The potential threat posed by the new species needs to be determined. This summer researchers will try to determine the midge’s range and learn more about its life cycle in order to find out if it causes yield losses as well.

Friday, February 10, 2017

A new amoeba: Arcella gandalfi

Image by Jordana C. Féres & Alfredo L. Porfírio Sousa
Thecamoebians are one of 30-45 lineages of amoebae known to science. During their evolution, they have developed the ability to produce an outer carapace or shell for their own protection.

Most amoebae in the genus Arcella  vary considerably in morphology, typically being hemispherical or disk-shaped. Some resemble an Asian rice hat, while others are crown-like with denticulations, small ridges resembling bristles or spines around the edges. The genus comprises some 200 species and is one of the most diverse genera among thecamoebians.

The new species was named after a famous wizard as its carapace resembles the hat worn by Gandalf (Lord of the Rings).

For the experts: Arcellinida are free-living lobose amoebae that produce an outer shell (test). Here, we describe a conspicuous new species, Arcella gandalfi sp. nov, from Brazilian continental waters, along with a morphological and biometrical characterization. Test diameter and test height are on average 81 and 71 respectively. This new species has an apical conical extension, which differentiates it from other Arcella species. A. gandalfi seems to be closely-related to A. brasiliensis, due to the distinct marginal ring (test brim) present only in these two species. Since A. gandalfi is easily identified by morphological features and due to its apparent geographic restriction to South America, we discuss its possible use as a new flagship species.

Tuesday, February 7, 2017

A new gecko: Geckolepis megalepis

Image Credit: F. Glaw
Many lizards can drop their tails when grabbed, but one group of geckos has devised a different method to escape predation. The skin of fish-scale geckos is specially adapted to tearing. The large scales are attached only by a relatively narrow region that tears with ease, and beneath them they have a pre-formed splitting zone within the skin itself. Together, these features make them especially good at escaping from predators. Although several other geckos are able to lose their skin like this if they are grasped really firmly, Geckolepis are apparently able to do it actively, and at the slightest touch. And while others might take a long time to regenerate their scales, fish-scale geckos can grow them back, scar-free, in a matter of weeks.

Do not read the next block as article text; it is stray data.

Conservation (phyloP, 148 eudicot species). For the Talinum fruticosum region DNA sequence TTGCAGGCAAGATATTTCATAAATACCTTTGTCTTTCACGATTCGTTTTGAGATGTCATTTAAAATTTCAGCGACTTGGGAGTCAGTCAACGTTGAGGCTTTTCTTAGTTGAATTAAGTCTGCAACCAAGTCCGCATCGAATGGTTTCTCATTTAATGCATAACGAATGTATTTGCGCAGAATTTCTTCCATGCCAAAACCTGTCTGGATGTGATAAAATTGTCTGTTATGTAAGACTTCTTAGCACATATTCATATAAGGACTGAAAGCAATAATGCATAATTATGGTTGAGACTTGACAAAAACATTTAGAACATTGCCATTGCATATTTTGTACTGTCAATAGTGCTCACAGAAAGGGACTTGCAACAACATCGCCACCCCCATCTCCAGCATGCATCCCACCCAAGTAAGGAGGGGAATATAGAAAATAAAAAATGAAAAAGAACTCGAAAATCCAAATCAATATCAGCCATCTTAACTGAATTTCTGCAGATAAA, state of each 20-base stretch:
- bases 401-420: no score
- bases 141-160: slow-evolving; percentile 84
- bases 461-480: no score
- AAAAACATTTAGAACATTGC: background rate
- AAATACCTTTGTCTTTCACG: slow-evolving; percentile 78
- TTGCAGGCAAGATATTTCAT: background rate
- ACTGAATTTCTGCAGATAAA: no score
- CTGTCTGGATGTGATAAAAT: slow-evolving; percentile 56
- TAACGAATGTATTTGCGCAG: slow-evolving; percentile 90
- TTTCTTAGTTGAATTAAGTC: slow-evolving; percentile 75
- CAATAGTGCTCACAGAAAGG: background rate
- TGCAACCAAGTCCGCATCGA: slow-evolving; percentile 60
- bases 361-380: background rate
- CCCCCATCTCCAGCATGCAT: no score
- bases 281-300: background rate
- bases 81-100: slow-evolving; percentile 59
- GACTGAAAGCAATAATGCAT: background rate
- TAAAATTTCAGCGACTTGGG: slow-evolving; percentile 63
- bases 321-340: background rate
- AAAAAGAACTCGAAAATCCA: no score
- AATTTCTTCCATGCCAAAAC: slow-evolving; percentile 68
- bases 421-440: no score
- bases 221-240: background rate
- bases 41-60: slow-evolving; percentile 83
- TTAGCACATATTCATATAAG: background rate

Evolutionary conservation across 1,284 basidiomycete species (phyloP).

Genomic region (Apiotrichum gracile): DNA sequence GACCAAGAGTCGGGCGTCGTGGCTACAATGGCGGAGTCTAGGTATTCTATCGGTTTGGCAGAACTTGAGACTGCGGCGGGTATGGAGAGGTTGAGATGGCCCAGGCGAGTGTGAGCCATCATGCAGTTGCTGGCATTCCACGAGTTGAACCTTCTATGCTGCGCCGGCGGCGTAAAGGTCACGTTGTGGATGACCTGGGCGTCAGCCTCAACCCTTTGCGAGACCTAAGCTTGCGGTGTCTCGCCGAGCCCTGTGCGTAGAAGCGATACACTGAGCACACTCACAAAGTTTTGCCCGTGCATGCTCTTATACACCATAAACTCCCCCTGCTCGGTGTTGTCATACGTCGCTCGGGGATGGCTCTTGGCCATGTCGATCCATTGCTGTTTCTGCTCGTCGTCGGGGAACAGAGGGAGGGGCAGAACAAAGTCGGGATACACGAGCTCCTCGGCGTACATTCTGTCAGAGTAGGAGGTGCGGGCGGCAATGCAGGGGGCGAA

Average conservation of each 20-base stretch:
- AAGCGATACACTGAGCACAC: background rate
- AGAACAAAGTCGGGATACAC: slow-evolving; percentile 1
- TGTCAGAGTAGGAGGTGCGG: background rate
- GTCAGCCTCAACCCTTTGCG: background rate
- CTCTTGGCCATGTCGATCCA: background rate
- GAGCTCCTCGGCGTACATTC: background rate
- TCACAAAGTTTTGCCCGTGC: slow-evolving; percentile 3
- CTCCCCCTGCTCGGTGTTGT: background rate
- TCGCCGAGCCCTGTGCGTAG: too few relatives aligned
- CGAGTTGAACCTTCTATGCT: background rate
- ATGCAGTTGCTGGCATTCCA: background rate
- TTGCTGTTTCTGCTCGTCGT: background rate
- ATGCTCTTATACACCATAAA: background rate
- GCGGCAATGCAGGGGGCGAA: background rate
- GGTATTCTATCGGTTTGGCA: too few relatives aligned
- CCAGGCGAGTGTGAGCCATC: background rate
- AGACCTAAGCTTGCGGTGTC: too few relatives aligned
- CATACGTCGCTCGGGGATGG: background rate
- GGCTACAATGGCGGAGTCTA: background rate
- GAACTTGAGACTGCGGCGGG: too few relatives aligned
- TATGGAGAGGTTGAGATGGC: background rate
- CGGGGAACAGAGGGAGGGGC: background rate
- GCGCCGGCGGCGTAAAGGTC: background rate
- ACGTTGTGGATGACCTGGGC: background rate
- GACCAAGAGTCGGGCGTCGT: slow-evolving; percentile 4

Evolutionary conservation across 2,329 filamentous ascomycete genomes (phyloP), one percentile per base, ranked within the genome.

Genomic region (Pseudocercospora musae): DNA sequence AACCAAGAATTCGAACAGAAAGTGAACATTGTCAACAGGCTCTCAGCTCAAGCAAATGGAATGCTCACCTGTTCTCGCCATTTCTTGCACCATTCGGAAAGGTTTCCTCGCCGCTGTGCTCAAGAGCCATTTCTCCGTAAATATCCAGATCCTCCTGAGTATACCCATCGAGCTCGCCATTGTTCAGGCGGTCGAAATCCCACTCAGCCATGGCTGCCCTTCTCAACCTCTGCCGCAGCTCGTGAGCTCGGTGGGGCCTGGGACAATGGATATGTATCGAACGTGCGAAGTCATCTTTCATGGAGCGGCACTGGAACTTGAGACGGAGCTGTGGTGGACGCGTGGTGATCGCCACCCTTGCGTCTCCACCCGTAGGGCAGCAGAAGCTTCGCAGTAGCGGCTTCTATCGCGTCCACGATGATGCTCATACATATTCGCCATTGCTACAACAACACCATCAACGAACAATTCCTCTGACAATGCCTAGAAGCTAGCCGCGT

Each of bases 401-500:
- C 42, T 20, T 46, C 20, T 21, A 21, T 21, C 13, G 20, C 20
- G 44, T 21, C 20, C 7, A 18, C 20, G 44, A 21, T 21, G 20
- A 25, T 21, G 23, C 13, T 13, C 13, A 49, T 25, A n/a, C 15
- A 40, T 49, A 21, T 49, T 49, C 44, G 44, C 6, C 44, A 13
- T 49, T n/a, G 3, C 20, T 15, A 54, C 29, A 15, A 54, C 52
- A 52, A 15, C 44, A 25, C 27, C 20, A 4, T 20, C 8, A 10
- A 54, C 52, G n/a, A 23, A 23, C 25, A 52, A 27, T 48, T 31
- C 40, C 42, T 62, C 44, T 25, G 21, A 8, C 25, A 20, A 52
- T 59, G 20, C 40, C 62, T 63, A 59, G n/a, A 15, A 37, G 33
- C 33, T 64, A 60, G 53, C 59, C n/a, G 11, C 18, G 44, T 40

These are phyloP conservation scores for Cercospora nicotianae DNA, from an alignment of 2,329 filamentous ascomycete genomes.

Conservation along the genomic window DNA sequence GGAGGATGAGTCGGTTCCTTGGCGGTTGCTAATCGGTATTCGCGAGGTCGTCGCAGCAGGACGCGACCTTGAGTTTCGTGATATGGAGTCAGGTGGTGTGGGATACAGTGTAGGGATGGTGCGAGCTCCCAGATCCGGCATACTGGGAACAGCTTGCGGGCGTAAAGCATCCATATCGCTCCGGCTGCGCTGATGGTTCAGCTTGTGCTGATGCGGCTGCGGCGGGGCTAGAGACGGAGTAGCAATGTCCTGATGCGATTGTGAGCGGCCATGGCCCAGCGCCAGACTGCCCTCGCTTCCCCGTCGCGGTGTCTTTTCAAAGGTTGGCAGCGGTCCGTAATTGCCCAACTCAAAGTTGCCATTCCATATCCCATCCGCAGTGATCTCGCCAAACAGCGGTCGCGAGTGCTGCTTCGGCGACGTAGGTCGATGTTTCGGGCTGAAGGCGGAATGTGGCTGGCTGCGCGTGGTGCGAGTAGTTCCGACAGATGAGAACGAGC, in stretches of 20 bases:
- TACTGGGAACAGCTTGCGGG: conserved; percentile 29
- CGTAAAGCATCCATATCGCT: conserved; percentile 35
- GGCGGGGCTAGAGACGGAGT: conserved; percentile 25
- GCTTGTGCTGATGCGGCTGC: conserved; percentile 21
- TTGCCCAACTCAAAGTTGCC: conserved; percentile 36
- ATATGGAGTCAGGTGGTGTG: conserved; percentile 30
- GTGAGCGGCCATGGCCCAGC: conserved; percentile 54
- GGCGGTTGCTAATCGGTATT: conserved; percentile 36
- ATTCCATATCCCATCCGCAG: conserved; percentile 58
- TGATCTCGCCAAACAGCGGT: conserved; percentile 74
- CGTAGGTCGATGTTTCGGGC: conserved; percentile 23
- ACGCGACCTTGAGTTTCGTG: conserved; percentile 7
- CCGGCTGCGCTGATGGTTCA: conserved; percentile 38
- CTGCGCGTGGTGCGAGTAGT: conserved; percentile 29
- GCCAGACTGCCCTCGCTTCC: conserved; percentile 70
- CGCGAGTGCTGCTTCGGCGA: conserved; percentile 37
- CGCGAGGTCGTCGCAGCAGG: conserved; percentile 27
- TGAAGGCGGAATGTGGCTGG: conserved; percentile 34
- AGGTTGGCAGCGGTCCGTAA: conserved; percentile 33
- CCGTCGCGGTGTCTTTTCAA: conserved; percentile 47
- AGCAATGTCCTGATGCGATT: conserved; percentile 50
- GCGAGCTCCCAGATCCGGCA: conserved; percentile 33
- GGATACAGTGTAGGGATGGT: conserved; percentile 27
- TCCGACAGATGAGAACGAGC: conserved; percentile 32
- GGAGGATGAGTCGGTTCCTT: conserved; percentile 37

The new species was found in northern Madagascar and its name was build from the two Greek stems mégas, meaning ‘very large’ and lepís, meaning ‘scale’, and refers to the large size of the scales of this species in comparison to other geckos.

For the experts: The gecko genus Geckolepis, endemic to Madagascar and the Comoro archipelago, is taxonomically challenging. One reason is its members ability to autotomize a large portion of their scales when grasped or touched, most likely to escape predation. Based on an integrative taxonomic approach including external morphology, morphometrics, genetics, pholidosis, and osteology, we here describe the first new species from this genus in 75 years: Geckolepis megalepis sp. nov. from the limestone karst of Ankarana in northern Madagascar. The new species has the largest known body scales of any gecko (both relatively and absolutely), which come off with exceptional ease. We provide a detailed description of the skeleton of the genus Geckolepis based on micro-Computed Tomography (micro-CT) analysis of the new species, the holotype of G. maculata, the recently resurrected G. humbloti, and a specimen belonging to an operational taxonomic unit (OTU) recently suggested to represent G. maculata. Geckolepis is characterized by highly mineralized, imbricated scales, paired frontals, and unfused subolfactory processes of the frontals, among other features. We identify diagnostic characters in the osteology of these geckos that help define our new species and show that the OTU assigned to G. maculata is probably not conspecific with it, leaving the taxonomic identity of this species unclear. We discuss possible reasons for the extremely enlarged scales of G. megalepis in the context of an anti-predator defence mechanism, and the future of Geckolepis taxonomy.